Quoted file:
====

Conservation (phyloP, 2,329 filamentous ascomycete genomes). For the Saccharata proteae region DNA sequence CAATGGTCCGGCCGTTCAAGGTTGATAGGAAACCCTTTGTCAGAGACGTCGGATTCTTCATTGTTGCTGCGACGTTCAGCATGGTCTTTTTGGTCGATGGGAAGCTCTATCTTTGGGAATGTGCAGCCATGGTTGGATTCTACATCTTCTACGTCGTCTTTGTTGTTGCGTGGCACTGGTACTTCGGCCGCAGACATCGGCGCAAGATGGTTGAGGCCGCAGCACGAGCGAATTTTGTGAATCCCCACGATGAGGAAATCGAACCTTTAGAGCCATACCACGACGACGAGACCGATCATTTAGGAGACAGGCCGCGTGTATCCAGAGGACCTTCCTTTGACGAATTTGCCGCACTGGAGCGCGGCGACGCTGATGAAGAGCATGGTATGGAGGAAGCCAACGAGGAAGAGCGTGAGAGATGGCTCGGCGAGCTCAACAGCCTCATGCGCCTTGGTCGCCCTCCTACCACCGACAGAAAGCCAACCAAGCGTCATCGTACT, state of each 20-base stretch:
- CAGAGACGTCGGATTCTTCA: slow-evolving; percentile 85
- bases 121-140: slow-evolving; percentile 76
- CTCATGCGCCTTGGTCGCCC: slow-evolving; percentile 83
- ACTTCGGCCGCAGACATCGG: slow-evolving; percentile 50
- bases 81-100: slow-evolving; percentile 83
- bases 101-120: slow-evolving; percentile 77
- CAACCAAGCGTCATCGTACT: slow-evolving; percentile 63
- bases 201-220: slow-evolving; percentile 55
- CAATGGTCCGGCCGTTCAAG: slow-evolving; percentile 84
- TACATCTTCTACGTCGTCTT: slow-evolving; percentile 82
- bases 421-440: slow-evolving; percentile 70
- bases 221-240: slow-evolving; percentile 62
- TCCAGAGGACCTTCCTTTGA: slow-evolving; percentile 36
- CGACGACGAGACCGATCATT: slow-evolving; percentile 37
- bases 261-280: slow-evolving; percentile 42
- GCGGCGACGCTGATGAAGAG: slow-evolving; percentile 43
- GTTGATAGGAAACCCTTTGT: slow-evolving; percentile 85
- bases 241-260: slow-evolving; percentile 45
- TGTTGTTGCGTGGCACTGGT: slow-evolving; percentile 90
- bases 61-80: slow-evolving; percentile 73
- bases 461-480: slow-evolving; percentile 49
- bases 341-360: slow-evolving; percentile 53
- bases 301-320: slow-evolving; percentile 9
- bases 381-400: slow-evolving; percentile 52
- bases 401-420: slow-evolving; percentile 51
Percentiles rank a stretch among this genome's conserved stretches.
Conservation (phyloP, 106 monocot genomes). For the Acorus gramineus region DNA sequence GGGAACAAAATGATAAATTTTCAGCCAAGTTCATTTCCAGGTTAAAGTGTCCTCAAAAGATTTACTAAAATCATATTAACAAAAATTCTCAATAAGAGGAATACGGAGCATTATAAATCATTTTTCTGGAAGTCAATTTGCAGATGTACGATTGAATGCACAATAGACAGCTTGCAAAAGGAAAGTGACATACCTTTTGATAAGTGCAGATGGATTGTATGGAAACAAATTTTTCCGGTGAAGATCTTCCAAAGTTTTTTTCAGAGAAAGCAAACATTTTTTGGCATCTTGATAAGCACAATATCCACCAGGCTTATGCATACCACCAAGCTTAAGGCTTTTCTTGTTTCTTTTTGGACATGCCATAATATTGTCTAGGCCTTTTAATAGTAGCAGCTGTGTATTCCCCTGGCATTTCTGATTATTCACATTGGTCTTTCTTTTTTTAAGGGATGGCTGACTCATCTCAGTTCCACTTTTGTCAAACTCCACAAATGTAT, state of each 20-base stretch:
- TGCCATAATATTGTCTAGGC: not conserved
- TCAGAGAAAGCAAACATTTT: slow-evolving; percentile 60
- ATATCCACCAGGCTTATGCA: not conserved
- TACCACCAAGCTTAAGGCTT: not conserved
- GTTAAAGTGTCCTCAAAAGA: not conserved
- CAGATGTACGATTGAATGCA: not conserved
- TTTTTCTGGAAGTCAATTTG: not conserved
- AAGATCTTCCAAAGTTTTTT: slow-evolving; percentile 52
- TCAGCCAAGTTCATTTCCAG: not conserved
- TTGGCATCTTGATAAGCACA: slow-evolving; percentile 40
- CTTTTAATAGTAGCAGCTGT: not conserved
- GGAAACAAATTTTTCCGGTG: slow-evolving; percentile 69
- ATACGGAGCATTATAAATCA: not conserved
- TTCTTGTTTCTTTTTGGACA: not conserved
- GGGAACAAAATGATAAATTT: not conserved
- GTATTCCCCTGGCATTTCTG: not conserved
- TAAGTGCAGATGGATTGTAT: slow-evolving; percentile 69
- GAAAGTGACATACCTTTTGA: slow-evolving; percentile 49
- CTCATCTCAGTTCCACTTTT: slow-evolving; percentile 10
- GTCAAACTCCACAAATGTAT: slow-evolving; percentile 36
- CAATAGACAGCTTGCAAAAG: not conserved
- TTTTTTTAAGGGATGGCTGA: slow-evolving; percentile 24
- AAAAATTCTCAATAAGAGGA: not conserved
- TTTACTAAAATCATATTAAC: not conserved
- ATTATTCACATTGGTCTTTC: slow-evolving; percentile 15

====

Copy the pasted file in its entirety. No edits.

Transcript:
Conservation (phyloP, 2,329 filamentous ascomycete genomes). For the Saccharata proteae region DNA sequence CAATGGTCCGGCCGTTCAAGGTTGATAGGAAACCCTTTGTCAGAGACGTCGGATTCTTCATTGTTGCTGCGACGTTCAGCATGGTCTTTTTGGTCGATGGGAAGCTCTATCTTTGGGAATGTGCAGCCATGGTTGGATTCTACATCTTCTACGTCGTCTTTGTTGTTGCGTGGCACTGGTACTTCGGCCGCAGACATCGGCGCAAGATGGTTGAGGCCGCAGCACGAGCGAATTTTGTGAATCCCCACGATGAGGAAATCGAACCTTTAGAGCCATACCACGACGACGAGACCGATCATTTAGGAGACAGGCCGCGTGTATCCAGAGGACCTTCCTTTGACGAATTTGCCGCACTGGAGCGCGGCGACGCTGATGAAGAGCATGGTATGGAGGAAGCCAACGAGGAAGAGCGTGAGAGATGGCTCGGCGAGCTCAACAGCCTCATGCGCCTTGGTCGCCCTCCTACCACCGACAGAAAGCCAACCAAGCGTCATCGTACT, state of each 20-base stretch:
- CAGAGACGTCGGATTCTTCA: slow-evolving; percentile 85
- bases 121-140: slow-evolving; percentile 76
- CTCATGCGCCTTGGTCGCCC: slow-evolving; percentile 83
- ACTTCGGCCGCAGACATCGG: slow-evolving; percentile 50
- bases 81-100: slow-evolving; percentile 83
- bases 101-120: slow-evolving; percentile 77
- CAACCAAGCGTCATCGTACT: slow-evolving; percentile 63
- bases 201-220: slow-evolving; percentile 55
- CAATGGTCCGGCCGTTCAAG: slow-evolving; percentile 84
- TACATCTTCTACGTCGTCTT: slow-evolving; percentile 82
- bases 421-440: slow-evolving; percentile 70
- bases 221-240: slow-evolving; percentile 62
- TCCAGAGGACCTTCCTTTGA: slow-evolving; percentile 36
- CGACGACGAGACCGATCATT: slow-evolving; percentile 37
- bases 261-280: slow-evolving; percentile 42
- GCGGCGACGCTGATGAAGAG: slow-evolving; percentile 43
- GTTGATAGGAAACCCTTTGT: slow-evolving; percentile 85
- bases 241-260: slow-evolving; percentile 45
- TGTTGTTGCGTGGCACTGGT: slow-evolving; percentile 90
- bases 61-80: slow-evolving; percentile 73
- bases 461-480: slow-evolving; percentile 49
- bases 341-360: slow-evolving; percentile 53
- bases 301-320: slow-evolving; percentile 9
- bases 381-400: slow-evolving; percentile 52
- bases 401-420: slow-evolving; percentile 51
Percentiles rank a stretch among this genome's conserved stretches.
Conservation (phyloP, 106 monocot genomes). For the Acorus gramineus region DNA sequence GGGAACAAAATGATAAATTTTCAGCCAAGTTCATTTCCAGGTTAAAGTGTCCTCAAAAGATTTACTAAAATCATATTAACAAAAATTCTCAATAAGAGGAATACGGAGCATTATAAATCATTTTTCTGGAAGTCAATTTGCAGATGTACGATTGAATGCACAATAGACAGCTTGCAAAAGGAAAGTGACATACCTTTTGATAAGTGCAGATGGATTGTATGGAAACAAATTTTTCCGGTGAAGATCTTCCAAAGTTTTTTTCAGAGAAAGCAAACATTTTTTGGCATCTTGATAAGCACAATATCCACCAGGCTTATGCATACCACCAAGCTTAAGGCTTTTCTTGTTTCTTTTTGGACATGCCATAATATTGTCTAGGCCTTTTAATAGTAGCAGCTGTGTATTCCCCTGGCATTTCTGATTATTCACATTGGTCTTTCTTTTTTTAAGGGATGGCTGACTCATCTCAGTTCCACTTTTGTCAAACTCCACAAATGTAT, state of each 20-base stretch:
- TGCCATAATATTGTCTAGGC: not conserved
- TCAGAGAAAGCAAACATTTT: slow-evolving; percentile 60
- ATATCCACCAGGCTTATGCA: not conserved
- TACCACCAAGCTTAAGGCTT: not conserved
- GTTAAAGTGTCCTCAAAAGA: not conserved
- CAGATGTACGATTGAATGCA: not conserved
- TTTTTCTGGAAGTCAATTTG: not conserved
- AAGATCTTCCAAAGTTTTTT: slow-evolving; percentile 52
- TCAGCCAAGTTCATTTCCAG: not conserved
- TTGGCATCTTGATAAGCACA: slow-evolving; percentile 40
- CTTTTAATAGTAGCAGCTGT: not conserved
- GGAAACAAATTTTTCCGGTG: slow-evolving; percentile 69
- ATACGGAGCATTATAAATCA: not conserved
- TTCTTGTTTCTTTTTGGACA: not conserved
- GGGAACAAAATGATAAATTT: not conserved
- GTATTCCCCTGGCATTTCTG: not conserved
- TAAGTGCAGATGGATTGTAT: slow-evolving; percentile 69
- GAAAGTGACATACCTTTTGA: slow-evolving; percentile 49
- CTCATCTCAGTTCCACTTTT: slow-evolving; percentile 10
- GTCAAACTCCACAAATGTAT: slow-evolving; percentile 36
- CAATAGACAGCTTGCAAAAG: not conserved
- TTTTTTTAAGGGATGGCTGA: slow-evolving; percentile 24
- AAAAATTCTCAATAAGAGGA: not conserved
- TTTACTAAAATCATATTAAC: not conserved
- ATTATTCACATTGGTCTTTC: slow-evolving; percentile 15